In the last post we created three machines using Vagrant and VirtualBox. Those machines correspond to the database, backend and frontend in our system. In this fourth entry we will configure the database, taking a look at how variables and facts work. Note: we are working both in PowerShell and in the WSL. Everytime you encounter an “bash” code box and you are in Windows, you should be running it inside the WSL.
Here comes the third post of the Ansible series. This time we expose a scenario that will serve us through all the series. I had been wondering how this scenario should look like, but since I’m not an expert we will use a simple scenario: frontend + backend + database. Later you can expand this scenario to include cache, load balancing, service registry, vault, etc. Let’s dive in! Note: we are working both in PowerShell and in the WSL.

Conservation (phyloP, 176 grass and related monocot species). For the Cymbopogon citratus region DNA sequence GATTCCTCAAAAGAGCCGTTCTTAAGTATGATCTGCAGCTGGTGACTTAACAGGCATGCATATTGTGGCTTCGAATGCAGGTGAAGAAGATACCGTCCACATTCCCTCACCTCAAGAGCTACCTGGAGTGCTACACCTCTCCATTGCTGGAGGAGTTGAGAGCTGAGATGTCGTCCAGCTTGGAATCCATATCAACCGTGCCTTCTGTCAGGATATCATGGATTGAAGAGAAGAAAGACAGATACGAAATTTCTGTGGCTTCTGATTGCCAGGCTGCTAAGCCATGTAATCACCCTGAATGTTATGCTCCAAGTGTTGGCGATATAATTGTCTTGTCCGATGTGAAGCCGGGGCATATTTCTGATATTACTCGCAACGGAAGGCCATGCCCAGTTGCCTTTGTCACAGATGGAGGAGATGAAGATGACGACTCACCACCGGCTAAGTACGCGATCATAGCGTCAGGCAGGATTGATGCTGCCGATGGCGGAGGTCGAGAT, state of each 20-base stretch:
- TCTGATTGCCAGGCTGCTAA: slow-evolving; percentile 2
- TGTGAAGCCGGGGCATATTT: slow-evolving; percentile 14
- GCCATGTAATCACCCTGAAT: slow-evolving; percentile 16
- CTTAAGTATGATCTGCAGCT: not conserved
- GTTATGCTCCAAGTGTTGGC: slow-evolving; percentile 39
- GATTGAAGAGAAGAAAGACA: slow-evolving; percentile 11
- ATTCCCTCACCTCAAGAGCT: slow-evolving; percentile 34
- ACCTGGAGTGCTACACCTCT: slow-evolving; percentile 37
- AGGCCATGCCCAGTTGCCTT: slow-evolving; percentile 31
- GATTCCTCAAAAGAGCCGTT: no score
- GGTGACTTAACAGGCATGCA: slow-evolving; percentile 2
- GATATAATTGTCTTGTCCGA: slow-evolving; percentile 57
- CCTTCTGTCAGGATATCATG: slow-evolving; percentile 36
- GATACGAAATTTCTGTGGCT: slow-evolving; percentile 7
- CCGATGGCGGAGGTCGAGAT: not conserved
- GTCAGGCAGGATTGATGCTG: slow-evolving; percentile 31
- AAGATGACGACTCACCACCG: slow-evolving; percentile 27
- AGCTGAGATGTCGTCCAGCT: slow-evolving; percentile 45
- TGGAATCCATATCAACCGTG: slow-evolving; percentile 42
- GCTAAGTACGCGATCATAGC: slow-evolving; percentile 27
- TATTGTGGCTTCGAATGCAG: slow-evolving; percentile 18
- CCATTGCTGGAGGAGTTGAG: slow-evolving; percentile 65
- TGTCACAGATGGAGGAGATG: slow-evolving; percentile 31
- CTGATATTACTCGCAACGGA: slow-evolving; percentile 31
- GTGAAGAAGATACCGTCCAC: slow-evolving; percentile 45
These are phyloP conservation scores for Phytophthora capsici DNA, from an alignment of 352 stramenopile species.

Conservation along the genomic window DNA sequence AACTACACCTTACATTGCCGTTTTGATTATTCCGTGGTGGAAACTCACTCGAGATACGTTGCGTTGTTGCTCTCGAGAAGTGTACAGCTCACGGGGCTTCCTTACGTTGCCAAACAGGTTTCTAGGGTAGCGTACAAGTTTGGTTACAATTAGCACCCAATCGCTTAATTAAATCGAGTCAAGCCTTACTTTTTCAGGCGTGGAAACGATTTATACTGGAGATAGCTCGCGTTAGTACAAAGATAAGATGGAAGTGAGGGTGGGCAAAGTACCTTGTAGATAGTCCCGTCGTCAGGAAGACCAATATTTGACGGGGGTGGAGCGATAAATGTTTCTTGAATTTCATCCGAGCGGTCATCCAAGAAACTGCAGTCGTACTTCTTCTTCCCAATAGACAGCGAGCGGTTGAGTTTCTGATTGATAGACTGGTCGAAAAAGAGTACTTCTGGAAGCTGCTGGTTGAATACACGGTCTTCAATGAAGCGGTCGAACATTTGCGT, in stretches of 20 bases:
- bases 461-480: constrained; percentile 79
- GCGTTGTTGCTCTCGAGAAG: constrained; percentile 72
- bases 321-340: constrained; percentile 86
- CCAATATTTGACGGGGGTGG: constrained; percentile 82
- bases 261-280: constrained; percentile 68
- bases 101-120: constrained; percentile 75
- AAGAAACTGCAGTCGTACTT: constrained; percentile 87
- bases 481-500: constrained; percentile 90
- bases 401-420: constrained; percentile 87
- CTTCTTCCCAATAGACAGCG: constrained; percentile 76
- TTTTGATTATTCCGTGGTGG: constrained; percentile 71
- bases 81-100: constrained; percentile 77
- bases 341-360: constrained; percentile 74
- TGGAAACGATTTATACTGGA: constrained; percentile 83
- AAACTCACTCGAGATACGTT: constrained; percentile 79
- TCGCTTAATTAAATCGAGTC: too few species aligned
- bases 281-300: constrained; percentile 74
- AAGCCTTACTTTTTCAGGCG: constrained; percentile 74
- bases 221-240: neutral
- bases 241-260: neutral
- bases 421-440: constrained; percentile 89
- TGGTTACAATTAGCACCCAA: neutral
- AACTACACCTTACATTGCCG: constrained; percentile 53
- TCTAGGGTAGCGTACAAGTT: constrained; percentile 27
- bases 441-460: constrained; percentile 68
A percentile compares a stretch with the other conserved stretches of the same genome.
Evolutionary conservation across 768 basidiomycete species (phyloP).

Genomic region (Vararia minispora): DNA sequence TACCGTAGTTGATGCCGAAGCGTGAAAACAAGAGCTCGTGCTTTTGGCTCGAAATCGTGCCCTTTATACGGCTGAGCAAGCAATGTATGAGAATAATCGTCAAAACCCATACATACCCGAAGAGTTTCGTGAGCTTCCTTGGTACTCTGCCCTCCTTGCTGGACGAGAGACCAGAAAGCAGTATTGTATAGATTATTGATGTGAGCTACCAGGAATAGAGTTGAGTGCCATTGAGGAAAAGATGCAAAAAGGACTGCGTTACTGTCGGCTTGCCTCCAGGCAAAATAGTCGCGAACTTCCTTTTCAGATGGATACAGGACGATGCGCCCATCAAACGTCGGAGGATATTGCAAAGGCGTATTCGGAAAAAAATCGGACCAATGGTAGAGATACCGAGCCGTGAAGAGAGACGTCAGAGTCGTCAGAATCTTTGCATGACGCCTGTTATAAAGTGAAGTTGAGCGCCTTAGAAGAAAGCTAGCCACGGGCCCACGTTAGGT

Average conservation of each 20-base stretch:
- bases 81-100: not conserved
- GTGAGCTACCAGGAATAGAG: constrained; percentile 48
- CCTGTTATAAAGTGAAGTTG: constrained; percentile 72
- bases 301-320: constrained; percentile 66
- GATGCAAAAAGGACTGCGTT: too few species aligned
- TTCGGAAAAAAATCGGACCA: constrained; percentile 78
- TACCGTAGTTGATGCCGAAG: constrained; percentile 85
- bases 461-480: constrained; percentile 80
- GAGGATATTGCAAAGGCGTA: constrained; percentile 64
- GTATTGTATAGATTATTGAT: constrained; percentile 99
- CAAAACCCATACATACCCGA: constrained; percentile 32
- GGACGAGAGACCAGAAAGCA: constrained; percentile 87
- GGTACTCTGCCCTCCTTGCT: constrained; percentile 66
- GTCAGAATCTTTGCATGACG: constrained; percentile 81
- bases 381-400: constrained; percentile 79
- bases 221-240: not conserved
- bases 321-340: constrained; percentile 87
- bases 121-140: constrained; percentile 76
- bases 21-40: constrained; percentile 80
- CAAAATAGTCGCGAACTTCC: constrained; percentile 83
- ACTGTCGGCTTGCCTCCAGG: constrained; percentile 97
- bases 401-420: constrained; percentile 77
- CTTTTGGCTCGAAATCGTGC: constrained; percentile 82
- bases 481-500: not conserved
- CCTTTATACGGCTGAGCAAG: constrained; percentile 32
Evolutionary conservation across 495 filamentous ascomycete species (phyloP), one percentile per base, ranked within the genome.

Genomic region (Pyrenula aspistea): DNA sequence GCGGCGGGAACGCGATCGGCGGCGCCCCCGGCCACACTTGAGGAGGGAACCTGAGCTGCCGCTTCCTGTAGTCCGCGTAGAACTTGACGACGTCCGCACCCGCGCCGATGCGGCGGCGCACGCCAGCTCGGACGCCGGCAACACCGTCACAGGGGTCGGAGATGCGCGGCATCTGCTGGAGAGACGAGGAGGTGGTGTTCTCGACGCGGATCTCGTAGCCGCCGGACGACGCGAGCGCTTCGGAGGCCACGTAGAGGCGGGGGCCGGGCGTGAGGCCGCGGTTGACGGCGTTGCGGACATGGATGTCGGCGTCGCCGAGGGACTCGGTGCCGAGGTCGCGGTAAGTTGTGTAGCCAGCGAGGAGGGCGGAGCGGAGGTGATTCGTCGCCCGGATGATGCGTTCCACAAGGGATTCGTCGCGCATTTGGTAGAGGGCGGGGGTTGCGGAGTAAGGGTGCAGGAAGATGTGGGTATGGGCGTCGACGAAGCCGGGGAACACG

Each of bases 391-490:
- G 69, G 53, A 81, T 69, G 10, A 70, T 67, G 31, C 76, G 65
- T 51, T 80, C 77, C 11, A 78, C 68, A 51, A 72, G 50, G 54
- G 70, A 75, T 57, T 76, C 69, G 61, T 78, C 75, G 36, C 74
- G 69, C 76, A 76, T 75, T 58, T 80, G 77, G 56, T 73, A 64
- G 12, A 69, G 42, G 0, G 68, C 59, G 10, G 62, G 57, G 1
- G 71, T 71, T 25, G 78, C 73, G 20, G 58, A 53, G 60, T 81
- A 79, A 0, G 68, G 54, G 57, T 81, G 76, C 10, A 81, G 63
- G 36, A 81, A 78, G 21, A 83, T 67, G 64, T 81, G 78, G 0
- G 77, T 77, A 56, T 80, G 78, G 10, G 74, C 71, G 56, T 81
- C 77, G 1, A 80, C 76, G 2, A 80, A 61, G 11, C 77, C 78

Welcome to the Ansible series! This is the second article in which we will start by creating our first SSH Docker container to simulate one remote machine, write an inventory and build a simple playbook to use against. UPDATE: I found that in the Docker for Windows approach you can’t use the containers IP to connect to them. Source in the documentation. I added new sections using Vagrant and VirtualBox which will represent better a real scenario.
With this post we start a series about Ansible, the IT automation tool. This first article introduces the basic concepts of Ansible and its installation. Also we will install VirtualBox and Vagrant which will help us to practice Ansible in a more realistic scenario without exiting our computer. UPDATE: I found that in the Docker for Windows approach you can’t use the containers IP to connect to them in the documentation.